The Church of Agios Voukolos (Aya Vukla in Turkish), to me, is beyond words when describing its beauty and meaning. Constructed in the mid 1800s by the local Ottoman Greek, and possibly even the Armenian community, the church stands as a symbol of a time which has been literally left to the ashes of war.
Built in honor of Smyrna’s first saint, who was also a student of Saint John the Evangelist, the church stands as a symbol not only of religious beliefs, but also as of specific value to the city itself. In other words, it is a shared ecumenic heritage that should be celebrated by all those who identify with the city despite religious affiliation.
On August 17th, 2014, after 92 years of the Catastrophe of Smyrna, I had the honor and privilege of attending the church’s first liturgy. However, the amazing part of it all was who the liturgy attracted. Out of the roughly 200-300 people in attendance were Orthodox Christians from different ethnic churches (American, Russian, Bulgarian, Georgian, Syrian, and Ukrainian), the Monsignor of the Catholic Churches of Izmir, as well as the local Turkish community from both Sunni and Alevi backgrounds.
The liturgy was conducted by the city’s newly established priest Archimandrite Kyrillos, along with notable Orthodox Christian Metropolitan Kallistos Ware, who is most famous for his several introspective books on the Orthodox faith.
In addition, the mayor of Izmir, Aziz Kocaoglu, attended the service to offer his support and encouragement. The liturgy concluded with a sermon by Father Kyrillos in Greek, translated into Turkish, where he expressed his sentiments on the importance of such events, the recognition of the local Rum (Greek) community in Izmir, and the need to work together for a brighter future. The mayor then added mutual sentiments and explained how the future will indeed see a developing relationship that will acknowledge, celebrate, and embrace one another.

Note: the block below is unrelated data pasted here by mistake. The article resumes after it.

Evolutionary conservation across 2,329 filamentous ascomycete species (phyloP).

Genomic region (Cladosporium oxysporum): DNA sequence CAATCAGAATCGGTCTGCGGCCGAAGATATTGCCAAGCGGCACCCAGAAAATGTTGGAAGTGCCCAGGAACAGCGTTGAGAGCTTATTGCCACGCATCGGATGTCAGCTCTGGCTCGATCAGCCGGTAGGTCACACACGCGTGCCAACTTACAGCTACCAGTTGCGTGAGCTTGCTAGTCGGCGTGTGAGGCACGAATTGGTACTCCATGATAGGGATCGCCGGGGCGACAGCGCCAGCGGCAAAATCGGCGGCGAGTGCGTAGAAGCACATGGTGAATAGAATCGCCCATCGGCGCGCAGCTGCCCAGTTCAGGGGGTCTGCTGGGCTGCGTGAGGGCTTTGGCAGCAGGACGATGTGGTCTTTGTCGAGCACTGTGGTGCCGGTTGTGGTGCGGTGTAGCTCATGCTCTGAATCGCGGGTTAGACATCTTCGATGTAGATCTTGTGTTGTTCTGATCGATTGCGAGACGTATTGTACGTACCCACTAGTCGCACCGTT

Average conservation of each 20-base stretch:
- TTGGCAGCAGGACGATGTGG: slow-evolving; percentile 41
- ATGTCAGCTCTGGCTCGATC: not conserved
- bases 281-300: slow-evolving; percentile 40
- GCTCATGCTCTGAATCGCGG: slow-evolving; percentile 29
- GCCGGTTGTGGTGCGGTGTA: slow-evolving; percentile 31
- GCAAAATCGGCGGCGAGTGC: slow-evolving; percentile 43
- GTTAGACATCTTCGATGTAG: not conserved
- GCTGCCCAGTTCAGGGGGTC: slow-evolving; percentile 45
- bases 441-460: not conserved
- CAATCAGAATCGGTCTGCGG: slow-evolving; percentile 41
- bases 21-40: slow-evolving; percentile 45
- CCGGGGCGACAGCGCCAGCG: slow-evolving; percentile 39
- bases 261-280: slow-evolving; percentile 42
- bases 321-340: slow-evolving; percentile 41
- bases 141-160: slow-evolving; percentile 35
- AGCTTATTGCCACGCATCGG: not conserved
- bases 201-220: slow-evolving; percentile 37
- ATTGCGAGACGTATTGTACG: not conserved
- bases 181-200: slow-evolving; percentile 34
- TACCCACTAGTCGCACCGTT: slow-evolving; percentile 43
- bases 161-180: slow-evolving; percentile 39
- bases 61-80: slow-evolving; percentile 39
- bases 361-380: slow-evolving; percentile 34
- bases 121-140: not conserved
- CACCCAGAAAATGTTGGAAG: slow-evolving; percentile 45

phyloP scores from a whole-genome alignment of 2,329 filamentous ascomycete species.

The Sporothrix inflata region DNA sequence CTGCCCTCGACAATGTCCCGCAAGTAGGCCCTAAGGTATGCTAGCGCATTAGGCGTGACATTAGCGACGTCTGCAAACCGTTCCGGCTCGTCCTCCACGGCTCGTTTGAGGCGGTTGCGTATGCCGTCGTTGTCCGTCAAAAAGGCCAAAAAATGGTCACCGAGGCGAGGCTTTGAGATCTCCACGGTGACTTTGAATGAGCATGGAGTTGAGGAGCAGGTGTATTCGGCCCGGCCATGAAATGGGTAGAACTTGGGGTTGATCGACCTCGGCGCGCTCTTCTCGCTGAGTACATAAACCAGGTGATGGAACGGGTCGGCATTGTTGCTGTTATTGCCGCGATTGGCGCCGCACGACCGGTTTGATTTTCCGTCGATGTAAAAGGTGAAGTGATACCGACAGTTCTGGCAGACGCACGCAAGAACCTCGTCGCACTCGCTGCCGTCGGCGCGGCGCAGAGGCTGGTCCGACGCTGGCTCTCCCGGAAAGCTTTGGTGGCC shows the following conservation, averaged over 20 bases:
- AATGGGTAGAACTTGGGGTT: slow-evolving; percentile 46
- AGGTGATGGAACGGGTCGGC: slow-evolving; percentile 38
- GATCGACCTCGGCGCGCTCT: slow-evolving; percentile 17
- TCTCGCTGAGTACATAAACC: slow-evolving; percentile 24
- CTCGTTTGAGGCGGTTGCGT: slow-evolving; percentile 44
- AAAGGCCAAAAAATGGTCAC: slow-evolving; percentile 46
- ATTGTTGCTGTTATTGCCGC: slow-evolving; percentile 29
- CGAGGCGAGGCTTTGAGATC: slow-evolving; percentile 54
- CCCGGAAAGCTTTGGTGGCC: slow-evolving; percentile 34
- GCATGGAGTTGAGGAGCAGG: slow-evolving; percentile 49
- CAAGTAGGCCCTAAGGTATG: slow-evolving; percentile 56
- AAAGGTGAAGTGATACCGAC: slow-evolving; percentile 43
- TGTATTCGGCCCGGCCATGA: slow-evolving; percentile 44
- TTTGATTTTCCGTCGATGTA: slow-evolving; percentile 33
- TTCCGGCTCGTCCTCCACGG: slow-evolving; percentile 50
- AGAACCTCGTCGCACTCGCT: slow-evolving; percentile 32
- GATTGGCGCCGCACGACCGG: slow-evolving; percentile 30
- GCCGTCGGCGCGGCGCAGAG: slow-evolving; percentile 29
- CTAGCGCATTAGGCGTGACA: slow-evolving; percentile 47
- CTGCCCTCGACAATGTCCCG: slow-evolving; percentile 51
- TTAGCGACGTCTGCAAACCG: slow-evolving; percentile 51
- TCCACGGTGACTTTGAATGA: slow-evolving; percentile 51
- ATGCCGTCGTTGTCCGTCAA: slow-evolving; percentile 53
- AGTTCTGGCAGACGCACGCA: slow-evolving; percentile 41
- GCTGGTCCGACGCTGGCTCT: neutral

Soon after, a cocktail hour was held in the surrounding garden, where a trio of musicians serenaded the attendees with rembetiko.
In reflection to the entire day, I can’t express how happy I was to have witnessed such an event. One that brought new light to the community, that so many times is described as “extinguished”. For in fact, the light has shown brighter than ever before, and for the first time since 1922, people stood hand in hand as a multinational, multi-ethnic, and multi-religious community, similar to what I experienced growing up in the US.
Now, I know for some reading this, it will be met with much skepticism. However, I would like to underline very clearly that this event, along with several similar ones in recent years between both Greek and Turkish communities, did not come about as a spur-of-the-moment idea. It is the culmination of years of hard work (blood, sweat, and tears) by both sides who want to see a future working to embrace similarities as well as differences, in the pursuit of a genuine relationship that was never achieved in the 20th century.
The people who made the liturgy possible have my deepest love and respect, and I look forward to the future with my head up high. As in my film and daily life, “Hello Anatolia” is something I say everyday, because I’m always amazed to see what the day will bring. For this is what “the light” means; hope, love, and faith.